Cartagena . . . in the footsteps of Gabriel García Márquez
The Colombian city is making the most of its long association with the Nobel prize-winning author
The historical district of Cartagena
Cartagena’s colourful palenqueras girls
It is pronounced Cartahena and this lovely 16th century coastal city in Colombia is as closely associated with Nobel prizewinning author Gabriel García Márquez as Joyce is with Dublin. Marquez memorably portrayed it as a place of “amethyst afternoons and nights of antic breezes”, though arriving on a delayed flight from Bogota in a violent thunderstorm, it seemed more like a place of downpours and antic floods, never mind jewelled afternoons.
Known locally as Gabo or Gabito, the writer once said that all of his books have “loose threads” of Cartagena in them. Unlike Dublin, however, where Joyce is part of the tight warp and weft of the city, there are few public connections to Gabo in Cartagena and it was astonishing to discover that neither Of Love and Other Demons nor Love in the Time of Cholera, two of his great literary achievements informed by this city, were to be found in local bookshops.
All that may be changing as this Caribbean city with its narrow, meandering streets enjoys a renaissance as a global tourist destination and is waking up to the potential of Márquez as a visitor draw.
Building restoration of colourful colonial houses with their carved wooden balconies is continuing apace, with new hotels, boutiques and restaurants opening almost weekly within its old stone ramparts.
Thanks to the efforts of local historians a new audio tour called La Cartagena de García Márquez has just been launched, which, for the first time takes the visitor through the city with stories that identify places and people behind his works and his experience living there.
I took the tour – they give you a headset and a headstart, but you’re on your own – which has 35 stops, mine beginning at his house facing the sea.
In Love in the Time of Cholera, the novel based on the love affair of Márquez’s parents, it is the fictional home of Fermina Diaz with whom Florentino is besotted.
In reality it is where the 85-year-old writer who lives in Mexico often stays in winter, occasionally dropping in to the El Coro bar next door in the Sofitel Santa Clara hotel for a drink. The hotel, a converted 17th century convent, houses a crypt below the bar where in the 1940s, Marquez, then working as a journalist, was sent to investigate a report that the remains of a 12-year-old girl with 70 feet of copper hair had been found there.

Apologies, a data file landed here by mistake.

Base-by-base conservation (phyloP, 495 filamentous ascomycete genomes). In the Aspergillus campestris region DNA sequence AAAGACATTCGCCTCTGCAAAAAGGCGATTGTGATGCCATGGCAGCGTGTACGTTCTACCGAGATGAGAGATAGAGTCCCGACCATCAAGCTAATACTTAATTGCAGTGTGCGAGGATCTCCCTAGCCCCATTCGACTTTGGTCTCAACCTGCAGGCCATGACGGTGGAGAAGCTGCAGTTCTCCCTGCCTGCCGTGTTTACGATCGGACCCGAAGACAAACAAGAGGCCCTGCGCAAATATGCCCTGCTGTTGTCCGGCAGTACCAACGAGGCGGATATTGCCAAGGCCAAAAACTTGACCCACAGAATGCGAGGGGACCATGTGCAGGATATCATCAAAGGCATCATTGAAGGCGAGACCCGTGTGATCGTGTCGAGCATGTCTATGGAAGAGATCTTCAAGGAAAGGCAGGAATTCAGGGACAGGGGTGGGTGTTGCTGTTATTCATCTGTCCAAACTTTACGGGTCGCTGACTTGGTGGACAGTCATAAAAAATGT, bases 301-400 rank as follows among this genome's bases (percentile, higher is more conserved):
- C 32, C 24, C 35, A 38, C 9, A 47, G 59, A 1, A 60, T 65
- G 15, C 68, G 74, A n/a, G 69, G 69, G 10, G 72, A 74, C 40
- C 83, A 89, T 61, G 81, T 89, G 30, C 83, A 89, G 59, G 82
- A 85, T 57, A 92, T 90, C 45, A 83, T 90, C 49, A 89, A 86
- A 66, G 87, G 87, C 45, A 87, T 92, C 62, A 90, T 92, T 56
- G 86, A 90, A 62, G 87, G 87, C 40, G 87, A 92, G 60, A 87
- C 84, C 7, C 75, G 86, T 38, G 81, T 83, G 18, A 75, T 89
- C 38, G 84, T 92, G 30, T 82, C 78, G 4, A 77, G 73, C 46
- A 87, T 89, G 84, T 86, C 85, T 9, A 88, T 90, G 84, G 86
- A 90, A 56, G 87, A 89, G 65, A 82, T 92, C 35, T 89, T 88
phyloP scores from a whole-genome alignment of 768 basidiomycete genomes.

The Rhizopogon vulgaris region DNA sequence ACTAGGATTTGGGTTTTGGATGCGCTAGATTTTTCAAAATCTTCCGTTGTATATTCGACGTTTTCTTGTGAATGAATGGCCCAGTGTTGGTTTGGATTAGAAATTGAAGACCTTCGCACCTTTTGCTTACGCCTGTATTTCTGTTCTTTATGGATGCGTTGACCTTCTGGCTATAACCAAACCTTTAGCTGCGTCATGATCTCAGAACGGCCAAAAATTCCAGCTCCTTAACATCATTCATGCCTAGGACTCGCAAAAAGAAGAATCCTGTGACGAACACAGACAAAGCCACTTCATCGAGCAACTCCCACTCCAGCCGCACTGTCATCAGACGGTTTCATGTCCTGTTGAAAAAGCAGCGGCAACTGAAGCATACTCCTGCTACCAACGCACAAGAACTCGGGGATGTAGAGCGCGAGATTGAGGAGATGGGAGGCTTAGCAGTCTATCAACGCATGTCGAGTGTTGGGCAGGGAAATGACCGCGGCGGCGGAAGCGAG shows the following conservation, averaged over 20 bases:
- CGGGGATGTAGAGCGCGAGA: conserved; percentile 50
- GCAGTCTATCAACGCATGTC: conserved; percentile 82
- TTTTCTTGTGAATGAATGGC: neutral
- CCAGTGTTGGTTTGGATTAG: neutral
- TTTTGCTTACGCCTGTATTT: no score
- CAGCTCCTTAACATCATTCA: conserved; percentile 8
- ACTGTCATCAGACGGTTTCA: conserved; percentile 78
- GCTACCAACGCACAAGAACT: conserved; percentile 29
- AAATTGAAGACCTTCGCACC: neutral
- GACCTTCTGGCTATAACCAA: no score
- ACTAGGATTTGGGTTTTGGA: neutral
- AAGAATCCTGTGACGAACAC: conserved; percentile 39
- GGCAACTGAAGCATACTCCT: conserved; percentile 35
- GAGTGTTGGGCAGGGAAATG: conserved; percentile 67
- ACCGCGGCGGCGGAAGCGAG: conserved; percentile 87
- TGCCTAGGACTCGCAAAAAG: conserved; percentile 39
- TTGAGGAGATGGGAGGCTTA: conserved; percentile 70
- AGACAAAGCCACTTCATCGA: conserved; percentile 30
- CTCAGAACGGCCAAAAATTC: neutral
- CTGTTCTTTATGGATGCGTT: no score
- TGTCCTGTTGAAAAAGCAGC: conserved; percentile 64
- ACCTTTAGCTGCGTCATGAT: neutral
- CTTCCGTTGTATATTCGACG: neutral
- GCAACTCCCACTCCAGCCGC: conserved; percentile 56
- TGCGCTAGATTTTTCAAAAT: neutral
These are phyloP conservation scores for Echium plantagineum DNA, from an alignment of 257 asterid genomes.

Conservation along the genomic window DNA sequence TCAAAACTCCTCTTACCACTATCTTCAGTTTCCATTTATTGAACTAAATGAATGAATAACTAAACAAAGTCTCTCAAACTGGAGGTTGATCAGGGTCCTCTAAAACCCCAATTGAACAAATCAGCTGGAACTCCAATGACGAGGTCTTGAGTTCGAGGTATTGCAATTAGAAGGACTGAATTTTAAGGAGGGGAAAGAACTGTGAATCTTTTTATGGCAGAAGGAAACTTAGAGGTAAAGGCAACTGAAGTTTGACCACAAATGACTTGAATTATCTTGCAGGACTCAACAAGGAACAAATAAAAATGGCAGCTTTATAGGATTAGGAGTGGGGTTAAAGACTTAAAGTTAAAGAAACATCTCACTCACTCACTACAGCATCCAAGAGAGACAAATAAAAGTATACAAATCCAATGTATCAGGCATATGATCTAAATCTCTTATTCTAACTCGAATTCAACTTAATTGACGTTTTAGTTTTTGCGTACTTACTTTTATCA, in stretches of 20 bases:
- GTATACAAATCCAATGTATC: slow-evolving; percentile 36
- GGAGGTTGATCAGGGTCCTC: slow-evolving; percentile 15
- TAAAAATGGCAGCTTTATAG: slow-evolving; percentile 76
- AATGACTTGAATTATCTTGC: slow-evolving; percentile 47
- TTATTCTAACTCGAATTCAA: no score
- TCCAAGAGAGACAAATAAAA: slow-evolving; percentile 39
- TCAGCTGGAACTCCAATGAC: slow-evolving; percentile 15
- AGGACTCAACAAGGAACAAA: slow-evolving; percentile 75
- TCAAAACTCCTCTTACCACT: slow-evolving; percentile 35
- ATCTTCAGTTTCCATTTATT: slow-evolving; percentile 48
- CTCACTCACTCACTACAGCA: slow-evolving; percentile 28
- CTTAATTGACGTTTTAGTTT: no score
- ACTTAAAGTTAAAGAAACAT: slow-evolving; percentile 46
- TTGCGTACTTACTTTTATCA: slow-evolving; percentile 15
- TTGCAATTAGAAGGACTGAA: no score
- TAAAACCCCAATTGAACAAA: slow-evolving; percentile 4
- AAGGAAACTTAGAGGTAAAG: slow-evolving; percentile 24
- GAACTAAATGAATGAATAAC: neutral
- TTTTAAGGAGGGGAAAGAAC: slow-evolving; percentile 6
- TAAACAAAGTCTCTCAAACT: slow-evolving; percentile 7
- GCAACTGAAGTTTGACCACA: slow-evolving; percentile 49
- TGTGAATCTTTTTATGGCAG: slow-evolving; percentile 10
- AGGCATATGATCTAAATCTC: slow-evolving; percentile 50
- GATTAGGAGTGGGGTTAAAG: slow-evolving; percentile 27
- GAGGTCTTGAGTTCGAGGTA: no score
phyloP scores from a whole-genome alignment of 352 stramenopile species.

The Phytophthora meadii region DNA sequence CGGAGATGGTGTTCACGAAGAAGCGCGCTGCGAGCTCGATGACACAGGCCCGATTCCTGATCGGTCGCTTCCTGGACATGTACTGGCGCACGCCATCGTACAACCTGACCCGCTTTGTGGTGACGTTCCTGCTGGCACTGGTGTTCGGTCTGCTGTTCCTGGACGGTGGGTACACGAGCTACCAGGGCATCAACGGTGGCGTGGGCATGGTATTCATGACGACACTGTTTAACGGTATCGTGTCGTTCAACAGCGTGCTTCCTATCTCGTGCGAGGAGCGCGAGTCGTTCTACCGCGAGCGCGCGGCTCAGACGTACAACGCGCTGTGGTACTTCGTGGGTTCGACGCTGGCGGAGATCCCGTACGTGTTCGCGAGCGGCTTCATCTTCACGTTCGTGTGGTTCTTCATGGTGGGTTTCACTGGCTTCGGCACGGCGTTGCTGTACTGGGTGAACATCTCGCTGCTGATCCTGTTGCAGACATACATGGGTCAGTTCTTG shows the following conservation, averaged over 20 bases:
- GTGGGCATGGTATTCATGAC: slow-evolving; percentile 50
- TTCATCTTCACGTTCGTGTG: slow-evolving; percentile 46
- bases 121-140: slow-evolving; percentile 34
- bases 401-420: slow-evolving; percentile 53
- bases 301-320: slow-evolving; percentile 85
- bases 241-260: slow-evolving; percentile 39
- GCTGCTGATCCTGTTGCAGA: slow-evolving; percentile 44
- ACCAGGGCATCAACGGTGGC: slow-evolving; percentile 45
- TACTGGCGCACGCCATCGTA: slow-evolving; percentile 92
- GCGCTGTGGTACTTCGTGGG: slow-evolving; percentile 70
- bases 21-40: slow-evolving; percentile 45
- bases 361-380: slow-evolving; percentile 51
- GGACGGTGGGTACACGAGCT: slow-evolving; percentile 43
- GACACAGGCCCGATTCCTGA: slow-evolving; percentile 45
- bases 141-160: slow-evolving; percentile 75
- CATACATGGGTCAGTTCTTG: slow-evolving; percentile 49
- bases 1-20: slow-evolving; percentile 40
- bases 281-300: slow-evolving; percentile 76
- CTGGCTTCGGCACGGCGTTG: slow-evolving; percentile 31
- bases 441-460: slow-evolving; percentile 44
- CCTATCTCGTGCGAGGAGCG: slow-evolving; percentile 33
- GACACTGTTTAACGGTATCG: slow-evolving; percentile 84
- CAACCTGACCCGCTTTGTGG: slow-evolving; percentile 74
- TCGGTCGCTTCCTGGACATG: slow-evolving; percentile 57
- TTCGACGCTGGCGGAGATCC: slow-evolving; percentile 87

That incident formed the basis of his novella Of Love and Other Demons. Free copies are now left in the bedrooms of the hotel which attracts high profile guests and upmarket weddings, but in another life housed nuns who said goodbye to the outside world once they crossed the threshold.
As chaste postulants, apart from their religious duties, they were known to enjoy smoking, “inhaling thick cigars and introducing the part that was lit into their mouths” according to a local history.
Today the hotel’s residents include a toucan called Mateo and tiny musical frogs whose surrealist serenades can be heard at night in the courtyard’s lush vegetation.
Nearby, back on the tour, one of the more memorable stops is the home of the painter Alejandro Obregon who lived and worked on Calle de la Factoria from 1970 until his death in 1992.
He was a great friend of Márquez and the story is told of how one night, in a drunken fit, the painter took up a gun and fired it at his self portrait, hitting it straight in the eye. This was then given to Márquez as a gift, but the next morning, the painter asked for it back – it was later restored in Mexico.
Other stops included the former offices of where Márquez worked as a newspaper reporter and the Casa Roman building, fictional site of the apothecary in Love in the Time of Cholera.
In Plaza Fernandez de Madrid, there are places to sit where Florentino lingered in the shade of the almond trees hoping to catch a glimpse of Fermina (well captured in the 2007 movie with Javier Bardem) and there is Plaza de las Coches where the rabid dog bit the beautiful and rebellious Sierva Maria in Of Love and other Demons.
Apart from the audio tour, a good local guide printed in both Spanish and English that I found is Cartagena Lure which has insider information, itineraries and a list of the best the city has to offer.
It directed me for a coffee to Juan Valdez, a national chain, in the square of the university where Márquez studied and where a smart new hotel called Casa San Augustin has just opened. Nearby there’s a handsome shop called Ketty Tinoco selling the classic guayabera white shirts and Caribbean-inspired embroidered blouses in Irish linen. The Cartagena-born owner is known as “La Dama del Lino” and a new book about her designs is shortly to be translated into English from Spanish.
Incidentally, Márquez was a keen reader of fashion magazines “all kinds of magazines for women and gossip magazines”, he once said in an interview. “And I learnt many things that I could only learn from reading them – that keeps me very busy”, he added, which might explain his perceptive and sensuous descriptions of dress and undress in his novels.
Today in the city, the fruit basket women, descendants of free slaves called palenqueras vibrantly decked out in Carmen Miranda skirts are a huge tourist draw, not to speak of their tempting fare – juicy pineapples, mangoes and melons.
Among the other highlights, a day trip to the Rosario islands is rewarding, but for Márquez pilgrims the guided city tour, more than two hours long and choc a bloc with information, is a great way to while away a morning – or an amethyst afternoon – in this beguiling multi-cultural city. But bring comfortable walking shoes.